The freeze-dry process was developed during World War II because of huge problems with the supply
of vaccine and serum, and keeping them chemically stable without the need of refrigeration. It was
mainly used to freeze organic or inorganic materials as well as liquid or fluid substances. Usually this
process is done in a vacuum and evaporation chamber with low temperature and very low pressure to
create an environment with the optimal conditions for the sublimation phase, to turn a frozen and solid
material immediately into gas. (sublime means evaporate) E. P. Abraham suggested in 1941 that the only way to evaporate the aqueous solution of Penicillin to
dryness and without loss of activity was to use the freeze-drying method. (evaporation in vacuo from the frozen state) Penicillin-rich solution will evaporate at a very low pressure inside of the vacuum chamber.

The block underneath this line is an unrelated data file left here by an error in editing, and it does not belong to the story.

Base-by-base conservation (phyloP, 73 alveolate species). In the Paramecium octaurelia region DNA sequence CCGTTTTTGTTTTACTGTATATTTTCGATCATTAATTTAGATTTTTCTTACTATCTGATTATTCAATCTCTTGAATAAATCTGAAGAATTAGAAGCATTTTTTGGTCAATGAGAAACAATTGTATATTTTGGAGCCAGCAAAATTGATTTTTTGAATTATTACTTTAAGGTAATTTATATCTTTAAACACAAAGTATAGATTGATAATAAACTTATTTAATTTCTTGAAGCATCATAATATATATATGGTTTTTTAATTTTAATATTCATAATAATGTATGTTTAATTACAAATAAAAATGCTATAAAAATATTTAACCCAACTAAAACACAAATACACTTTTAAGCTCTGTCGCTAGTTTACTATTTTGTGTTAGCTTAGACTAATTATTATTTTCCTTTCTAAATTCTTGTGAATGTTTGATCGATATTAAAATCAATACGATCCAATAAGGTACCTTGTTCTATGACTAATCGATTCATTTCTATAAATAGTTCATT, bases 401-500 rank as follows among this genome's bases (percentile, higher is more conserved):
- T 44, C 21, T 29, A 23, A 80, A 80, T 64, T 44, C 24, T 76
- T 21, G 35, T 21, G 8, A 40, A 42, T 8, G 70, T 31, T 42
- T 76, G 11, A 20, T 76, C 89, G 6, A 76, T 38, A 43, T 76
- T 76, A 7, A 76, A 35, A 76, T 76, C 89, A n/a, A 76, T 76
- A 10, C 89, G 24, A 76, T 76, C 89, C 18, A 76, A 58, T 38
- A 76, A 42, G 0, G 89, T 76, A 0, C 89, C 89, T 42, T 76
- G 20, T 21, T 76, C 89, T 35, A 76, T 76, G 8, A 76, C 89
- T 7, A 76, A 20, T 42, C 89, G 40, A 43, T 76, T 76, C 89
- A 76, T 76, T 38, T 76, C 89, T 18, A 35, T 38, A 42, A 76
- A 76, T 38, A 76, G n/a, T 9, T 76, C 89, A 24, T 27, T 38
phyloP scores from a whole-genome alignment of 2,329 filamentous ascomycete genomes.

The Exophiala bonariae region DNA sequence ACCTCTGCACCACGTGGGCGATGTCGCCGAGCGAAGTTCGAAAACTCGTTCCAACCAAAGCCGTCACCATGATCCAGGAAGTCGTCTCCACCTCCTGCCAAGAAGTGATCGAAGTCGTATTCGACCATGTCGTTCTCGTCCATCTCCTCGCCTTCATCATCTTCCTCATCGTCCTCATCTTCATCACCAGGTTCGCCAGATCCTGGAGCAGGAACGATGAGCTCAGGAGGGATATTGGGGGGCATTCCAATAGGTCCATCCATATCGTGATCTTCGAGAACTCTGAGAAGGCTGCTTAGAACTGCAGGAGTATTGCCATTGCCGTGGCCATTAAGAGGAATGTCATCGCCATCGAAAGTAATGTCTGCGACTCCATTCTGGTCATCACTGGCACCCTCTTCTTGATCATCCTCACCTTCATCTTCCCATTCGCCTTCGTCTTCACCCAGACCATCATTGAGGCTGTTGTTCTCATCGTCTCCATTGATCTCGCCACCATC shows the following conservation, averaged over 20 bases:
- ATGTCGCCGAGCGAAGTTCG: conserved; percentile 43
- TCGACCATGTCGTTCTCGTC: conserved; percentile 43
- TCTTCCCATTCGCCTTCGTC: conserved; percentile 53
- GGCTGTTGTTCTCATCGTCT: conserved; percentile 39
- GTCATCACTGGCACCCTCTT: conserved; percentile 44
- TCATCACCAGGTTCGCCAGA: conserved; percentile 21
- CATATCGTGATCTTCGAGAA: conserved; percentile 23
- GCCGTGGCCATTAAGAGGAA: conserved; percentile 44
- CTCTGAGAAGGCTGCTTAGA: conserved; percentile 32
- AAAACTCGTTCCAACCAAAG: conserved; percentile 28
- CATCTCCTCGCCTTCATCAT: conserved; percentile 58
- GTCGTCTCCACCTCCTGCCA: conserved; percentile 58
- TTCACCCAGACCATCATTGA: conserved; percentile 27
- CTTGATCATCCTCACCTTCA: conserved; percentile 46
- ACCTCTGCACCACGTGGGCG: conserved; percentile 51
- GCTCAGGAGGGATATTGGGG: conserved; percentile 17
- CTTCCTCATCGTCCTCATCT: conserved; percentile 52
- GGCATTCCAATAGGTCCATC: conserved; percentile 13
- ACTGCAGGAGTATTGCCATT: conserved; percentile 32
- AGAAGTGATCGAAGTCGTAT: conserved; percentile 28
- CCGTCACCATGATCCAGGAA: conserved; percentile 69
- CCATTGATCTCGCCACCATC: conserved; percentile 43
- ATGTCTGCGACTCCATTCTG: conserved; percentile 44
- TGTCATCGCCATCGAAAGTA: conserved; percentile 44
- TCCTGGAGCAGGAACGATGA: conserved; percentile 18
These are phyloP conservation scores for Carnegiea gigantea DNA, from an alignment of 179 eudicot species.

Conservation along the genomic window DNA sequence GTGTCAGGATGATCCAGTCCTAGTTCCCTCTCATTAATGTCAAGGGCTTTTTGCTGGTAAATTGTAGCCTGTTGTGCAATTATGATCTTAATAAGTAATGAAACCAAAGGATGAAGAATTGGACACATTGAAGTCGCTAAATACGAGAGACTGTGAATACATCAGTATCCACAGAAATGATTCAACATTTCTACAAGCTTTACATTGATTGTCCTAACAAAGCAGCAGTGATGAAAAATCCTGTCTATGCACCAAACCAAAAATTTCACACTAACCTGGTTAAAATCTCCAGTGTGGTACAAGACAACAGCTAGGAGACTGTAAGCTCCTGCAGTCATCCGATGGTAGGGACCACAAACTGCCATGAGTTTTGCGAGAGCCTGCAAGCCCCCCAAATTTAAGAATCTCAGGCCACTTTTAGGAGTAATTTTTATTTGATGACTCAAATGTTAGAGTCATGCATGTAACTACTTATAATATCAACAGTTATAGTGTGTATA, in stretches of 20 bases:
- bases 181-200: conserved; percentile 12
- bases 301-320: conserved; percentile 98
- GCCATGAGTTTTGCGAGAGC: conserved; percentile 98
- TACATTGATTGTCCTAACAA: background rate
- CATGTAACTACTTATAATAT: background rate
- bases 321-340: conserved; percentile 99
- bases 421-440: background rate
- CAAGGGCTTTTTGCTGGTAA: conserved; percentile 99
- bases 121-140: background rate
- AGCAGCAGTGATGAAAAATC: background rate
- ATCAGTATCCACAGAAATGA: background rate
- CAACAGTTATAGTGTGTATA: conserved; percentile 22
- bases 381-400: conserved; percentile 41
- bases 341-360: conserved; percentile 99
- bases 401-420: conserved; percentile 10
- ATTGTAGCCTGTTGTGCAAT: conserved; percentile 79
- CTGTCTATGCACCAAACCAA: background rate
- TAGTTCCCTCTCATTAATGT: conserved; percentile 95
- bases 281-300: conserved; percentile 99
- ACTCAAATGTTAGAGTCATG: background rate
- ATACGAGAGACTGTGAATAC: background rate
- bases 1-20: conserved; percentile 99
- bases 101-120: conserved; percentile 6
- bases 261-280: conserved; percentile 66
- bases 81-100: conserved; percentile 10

The frozen watery The first step would be to lower the temperature very slowly to about -50°C. The slower the rate at which the freezing process is undertaken, the bigger the crystals produced and the larger the amount of remaining Penicillin sodium salt.
A decreasing of the pressure to just a few microbars is the next step to pass the range of the sublimation
phase. About 95% of the frozen water will be sublimated (evaporated) during the first drying process.
It is necessary to remove the unfrozen water molecules additionally with a second drying-process. The
remaining content of water of the finally freeze-dried product is about 1-4%.